Williams will be joined at NBC's anchor desks by analysts Tom Brokaw and Andrea Mitchell. The three-person team is a subtle change of the dynamic at NBC following Russert's death in June. The Brokaw-Russert team was the nation's most popular in 2000 and 2004.
"We're not going to deny we're going to miss Tim," Alongi said.
ABC's coverage will originate from the "Good Morning America" studios in Times Square. Gibson will team with Diane Sawyer and George Stephanopoulos. It won't be like New Year's Eve, but Chalian said he's interested in seeing if people gather in Times Square to watch the news unfold.
The Fox broadcast network will air coverage anchored by Shepard Smith, one of five separate TV, radio or Internet newscasts to originate from Fox's Manhattan studios. Brit Hume anchors the Fox News Channel coverage. It's a swan song for Hume; he'll be cutting back from daily on-air work at Fox.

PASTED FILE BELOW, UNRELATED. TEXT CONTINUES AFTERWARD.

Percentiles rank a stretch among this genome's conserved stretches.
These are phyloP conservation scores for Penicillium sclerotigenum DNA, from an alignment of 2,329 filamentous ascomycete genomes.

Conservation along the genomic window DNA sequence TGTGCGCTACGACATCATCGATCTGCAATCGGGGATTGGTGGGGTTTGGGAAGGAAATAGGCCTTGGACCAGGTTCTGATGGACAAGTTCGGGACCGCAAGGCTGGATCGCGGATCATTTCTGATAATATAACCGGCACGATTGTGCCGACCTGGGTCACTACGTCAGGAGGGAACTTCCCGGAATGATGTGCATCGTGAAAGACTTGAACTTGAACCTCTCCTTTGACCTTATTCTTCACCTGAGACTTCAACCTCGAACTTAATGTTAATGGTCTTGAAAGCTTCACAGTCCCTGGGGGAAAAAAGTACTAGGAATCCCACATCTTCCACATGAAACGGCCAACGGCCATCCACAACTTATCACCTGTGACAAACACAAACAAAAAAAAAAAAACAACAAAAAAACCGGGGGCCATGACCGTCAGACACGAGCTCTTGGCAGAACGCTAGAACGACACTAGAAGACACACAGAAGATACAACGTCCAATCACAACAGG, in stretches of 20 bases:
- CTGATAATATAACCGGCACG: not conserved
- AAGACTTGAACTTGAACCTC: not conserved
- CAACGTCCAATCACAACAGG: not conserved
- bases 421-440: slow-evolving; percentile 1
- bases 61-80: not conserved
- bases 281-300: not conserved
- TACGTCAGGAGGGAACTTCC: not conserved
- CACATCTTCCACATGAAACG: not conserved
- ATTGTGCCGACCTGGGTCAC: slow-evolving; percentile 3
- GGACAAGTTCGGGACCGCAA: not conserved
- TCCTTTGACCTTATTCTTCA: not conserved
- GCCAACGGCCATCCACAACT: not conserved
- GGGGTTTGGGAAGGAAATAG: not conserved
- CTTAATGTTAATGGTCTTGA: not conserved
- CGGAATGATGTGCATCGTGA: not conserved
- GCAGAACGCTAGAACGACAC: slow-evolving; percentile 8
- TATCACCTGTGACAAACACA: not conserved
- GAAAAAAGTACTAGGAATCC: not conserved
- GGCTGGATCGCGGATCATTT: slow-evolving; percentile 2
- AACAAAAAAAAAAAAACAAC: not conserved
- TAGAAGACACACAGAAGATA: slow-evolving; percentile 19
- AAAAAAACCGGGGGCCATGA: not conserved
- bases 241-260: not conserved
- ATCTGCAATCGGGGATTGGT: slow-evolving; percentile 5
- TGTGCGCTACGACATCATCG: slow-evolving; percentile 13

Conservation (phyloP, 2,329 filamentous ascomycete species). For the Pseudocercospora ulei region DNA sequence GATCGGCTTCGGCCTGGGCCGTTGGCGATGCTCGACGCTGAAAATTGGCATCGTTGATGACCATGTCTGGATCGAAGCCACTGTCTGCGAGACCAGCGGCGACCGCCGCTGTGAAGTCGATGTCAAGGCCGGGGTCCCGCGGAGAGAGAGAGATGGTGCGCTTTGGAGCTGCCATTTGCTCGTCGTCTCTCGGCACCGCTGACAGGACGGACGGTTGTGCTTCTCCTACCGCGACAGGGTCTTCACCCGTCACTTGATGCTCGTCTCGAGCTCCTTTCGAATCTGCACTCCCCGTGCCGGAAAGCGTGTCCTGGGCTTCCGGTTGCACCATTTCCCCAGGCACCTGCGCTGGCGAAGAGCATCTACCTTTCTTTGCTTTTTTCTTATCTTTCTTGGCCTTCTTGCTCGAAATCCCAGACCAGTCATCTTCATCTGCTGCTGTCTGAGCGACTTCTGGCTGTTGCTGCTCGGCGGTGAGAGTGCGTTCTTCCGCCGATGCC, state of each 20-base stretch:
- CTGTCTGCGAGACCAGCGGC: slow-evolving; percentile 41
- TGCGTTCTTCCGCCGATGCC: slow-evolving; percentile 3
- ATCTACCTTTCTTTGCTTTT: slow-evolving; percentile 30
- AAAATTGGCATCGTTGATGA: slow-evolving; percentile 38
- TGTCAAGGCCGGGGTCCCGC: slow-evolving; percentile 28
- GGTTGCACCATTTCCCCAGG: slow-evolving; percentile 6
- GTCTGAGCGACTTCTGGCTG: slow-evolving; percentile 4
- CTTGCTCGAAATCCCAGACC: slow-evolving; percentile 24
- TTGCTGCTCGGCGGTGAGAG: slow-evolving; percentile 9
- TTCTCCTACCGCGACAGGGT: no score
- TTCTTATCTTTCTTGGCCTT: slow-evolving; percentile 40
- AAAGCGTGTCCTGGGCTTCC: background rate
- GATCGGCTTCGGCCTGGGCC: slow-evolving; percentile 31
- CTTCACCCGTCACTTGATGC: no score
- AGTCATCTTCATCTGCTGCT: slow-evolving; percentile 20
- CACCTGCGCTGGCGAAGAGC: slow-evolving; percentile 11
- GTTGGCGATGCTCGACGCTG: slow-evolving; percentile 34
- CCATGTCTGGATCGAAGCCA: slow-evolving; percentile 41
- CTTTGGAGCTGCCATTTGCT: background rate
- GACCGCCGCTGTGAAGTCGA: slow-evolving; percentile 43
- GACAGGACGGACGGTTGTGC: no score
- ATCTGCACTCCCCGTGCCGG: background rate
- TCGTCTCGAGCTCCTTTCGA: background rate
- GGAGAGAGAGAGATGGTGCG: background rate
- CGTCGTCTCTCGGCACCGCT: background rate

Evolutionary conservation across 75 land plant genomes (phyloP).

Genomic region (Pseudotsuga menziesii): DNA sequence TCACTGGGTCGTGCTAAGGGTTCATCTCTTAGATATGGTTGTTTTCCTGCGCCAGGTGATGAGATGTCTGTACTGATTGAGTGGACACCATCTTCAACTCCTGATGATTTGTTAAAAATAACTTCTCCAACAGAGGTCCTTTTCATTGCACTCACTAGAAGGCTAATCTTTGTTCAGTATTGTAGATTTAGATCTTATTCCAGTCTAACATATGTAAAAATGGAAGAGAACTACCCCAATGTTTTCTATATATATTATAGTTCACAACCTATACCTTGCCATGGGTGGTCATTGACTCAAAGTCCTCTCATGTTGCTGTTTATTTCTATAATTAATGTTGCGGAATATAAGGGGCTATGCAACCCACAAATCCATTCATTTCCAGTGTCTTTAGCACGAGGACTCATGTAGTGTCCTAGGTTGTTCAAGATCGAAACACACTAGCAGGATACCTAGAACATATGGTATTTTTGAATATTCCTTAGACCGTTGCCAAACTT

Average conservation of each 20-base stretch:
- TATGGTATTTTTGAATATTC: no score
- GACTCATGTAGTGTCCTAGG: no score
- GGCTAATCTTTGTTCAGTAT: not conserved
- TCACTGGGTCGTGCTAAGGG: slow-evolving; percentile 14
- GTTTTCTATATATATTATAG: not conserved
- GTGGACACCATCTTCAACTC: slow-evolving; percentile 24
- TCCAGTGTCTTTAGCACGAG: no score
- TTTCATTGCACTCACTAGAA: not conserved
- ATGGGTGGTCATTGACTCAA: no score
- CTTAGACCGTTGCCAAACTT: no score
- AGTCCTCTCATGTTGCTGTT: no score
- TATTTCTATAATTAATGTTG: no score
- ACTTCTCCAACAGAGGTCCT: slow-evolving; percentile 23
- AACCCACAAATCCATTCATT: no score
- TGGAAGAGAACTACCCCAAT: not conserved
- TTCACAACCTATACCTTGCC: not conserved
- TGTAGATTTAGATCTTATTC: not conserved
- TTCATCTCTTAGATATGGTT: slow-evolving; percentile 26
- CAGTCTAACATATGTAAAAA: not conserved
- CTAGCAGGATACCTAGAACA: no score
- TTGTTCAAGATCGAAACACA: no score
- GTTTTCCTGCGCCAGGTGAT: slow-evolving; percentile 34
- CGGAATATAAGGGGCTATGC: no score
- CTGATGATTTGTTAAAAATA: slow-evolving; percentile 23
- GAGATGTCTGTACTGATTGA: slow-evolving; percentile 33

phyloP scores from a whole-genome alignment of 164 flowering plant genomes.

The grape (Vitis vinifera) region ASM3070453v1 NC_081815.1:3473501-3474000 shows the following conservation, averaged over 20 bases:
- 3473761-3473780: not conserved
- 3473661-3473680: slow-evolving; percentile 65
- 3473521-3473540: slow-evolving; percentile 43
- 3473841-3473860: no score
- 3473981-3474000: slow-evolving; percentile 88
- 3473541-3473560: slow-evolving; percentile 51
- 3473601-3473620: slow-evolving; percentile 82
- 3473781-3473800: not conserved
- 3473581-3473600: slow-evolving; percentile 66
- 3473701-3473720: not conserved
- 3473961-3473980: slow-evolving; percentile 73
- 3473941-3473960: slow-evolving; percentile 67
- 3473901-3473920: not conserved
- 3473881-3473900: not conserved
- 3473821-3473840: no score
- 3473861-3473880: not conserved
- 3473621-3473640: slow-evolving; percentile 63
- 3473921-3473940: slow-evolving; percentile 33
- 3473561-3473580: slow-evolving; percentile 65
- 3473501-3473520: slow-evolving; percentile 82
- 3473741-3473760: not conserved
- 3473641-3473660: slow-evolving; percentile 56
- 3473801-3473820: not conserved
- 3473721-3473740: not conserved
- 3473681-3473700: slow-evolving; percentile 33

Fox is using the night to debut its "launchpad," a technology that uses a control pad to allow reporters to quickly customize visual elements like results, maps and live shots.
CNN has its own new technology, following the "magic wall" that allows John King to bend and shape information — and was parodied recently on "Saturday Night Live." It will have a virtual-reality Capitol to track control of Congress, and a holograph projection device that can make it appear someone being interviewed in a separate city is in CNN's New York studio.
"It might open up a different dynamic in a live interview, if people would feel like they're in the same room," said David Bohrman, CNN senior vice president and Washington bureau chief.